The Chair of the Committee for Standards in Public Life fires this exocet.
I wrote at the end of my previous blogpost last night that I’d hold fire until Lord Evans had delivered the above speech. (Scroll to the end here). Such was the devastating blow that Lord Evans struck that by the afternoon, the ship keeping Paterson afloat was sinking quickly. And Johnson allegedly ditched him without telling him.
All of this has sadly meant that the Glasgow Climate Conference and The Budget Scrutiny has now been relegated. As has the shambolic preparations by ministers for the inevitable health crisis over the winter. Here’s what’s happening at Addenbrooke’s. The local MP for South Cambs has failed to ensure ministers delivered the necessary additional resources – despite pitching himself as the candidate close to Johnson & team who could deliver for South Cambridgeshire back in 2019.
Above – by Cllr Ian Sollom (Liberal Democrats – Harston & Comberton) who stood against him in 2019.
So that’s Westminster done with, what about skills?
The above map from the Employment & Skills Strategy shows the inequality across the county. The map below needs refreshing. It misses too many institutions.
Above – no College of West Anglia, no ARU Cambridge.
Accessibility matters. Now let’s look at some data maps from the DfT/ONS.
“In 2019, the average minimum journey time to access a range of 8 key local services from where people live was:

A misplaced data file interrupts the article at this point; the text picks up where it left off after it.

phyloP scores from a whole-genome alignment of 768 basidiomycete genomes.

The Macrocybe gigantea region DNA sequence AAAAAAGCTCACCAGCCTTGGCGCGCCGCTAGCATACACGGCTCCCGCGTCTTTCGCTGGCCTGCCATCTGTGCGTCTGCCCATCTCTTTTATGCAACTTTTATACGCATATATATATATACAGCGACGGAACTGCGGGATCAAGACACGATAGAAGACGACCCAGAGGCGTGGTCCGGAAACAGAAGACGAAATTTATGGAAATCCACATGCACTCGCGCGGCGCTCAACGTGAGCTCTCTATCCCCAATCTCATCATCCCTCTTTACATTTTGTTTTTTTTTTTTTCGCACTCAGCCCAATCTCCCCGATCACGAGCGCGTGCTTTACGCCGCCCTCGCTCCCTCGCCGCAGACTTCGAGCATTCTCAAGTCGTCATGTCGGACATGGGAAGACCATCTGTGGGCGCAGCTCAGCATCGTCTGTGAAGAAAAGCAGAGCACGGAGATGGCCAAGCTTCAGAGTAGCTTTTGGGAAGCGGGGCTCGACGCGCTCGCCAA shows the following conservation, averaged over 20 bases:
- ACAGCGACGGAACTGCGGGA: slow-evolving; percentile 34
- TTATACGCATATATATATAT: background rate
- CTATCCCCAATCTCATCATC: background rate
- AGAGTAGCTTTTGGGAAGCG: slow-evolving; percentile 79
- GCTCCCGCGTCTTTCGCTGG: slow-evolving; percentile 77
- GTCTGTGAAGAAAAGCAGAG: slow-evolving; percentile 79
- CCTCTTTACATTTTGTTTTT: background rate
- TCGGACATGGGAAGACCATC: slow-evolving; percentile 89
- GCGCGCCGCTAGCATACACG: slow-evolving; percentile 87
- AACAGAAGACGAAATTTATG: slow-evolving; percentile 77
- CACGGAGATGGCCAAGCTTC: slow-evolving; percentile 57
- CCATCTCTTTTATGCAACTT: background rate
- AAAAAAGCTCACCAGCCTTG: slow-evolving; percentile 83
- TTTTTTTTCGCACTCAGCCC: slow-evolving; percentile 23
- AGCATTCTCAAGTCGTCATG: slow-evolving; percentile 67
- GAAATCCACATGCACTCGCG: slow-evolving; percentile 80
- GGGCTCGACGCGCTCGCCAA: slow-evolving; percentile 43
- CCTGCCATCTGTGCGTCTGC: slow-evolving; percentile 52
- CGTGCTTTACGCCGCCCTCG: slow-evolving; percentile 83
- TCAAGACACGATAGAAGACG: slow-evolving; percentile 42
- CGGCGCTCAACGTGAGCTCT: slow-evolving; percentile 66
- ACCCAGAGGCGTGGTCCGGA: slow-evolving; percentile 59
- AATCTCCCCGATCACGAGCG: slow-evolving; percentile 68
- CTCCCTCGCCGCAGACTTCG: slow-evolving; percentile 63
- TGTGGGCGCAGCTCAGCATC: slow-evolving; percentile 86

- 10 minutes by car
- 16 minutes by cycle
- 18 minutes by public transport or walking
- 28 minutes by walking only“
…but once you start to disaggregate the data by geography, the inequalities are stark. Click on the accompanying maps here to see the detail.
Above – this is by using public transport or walking to 8 key local services. The cities stand out as being shaded lighter, but it speaks volumes when you compare it to the access by car below.
Above – using the same scale, but a very different picture is painted.
“What policy options does the Mayor have?”
It depends on what timescale Dr Nik Johnson wants to approach this issue by – something he has already framed his administration and ambitions by: He prioritised buses in his election campaign because he said the office of Metro Mayor has a limited budget and a short term of office – four years. Think of the access to colleges – and to public services generally in different time frames: Short term, medium, and long term.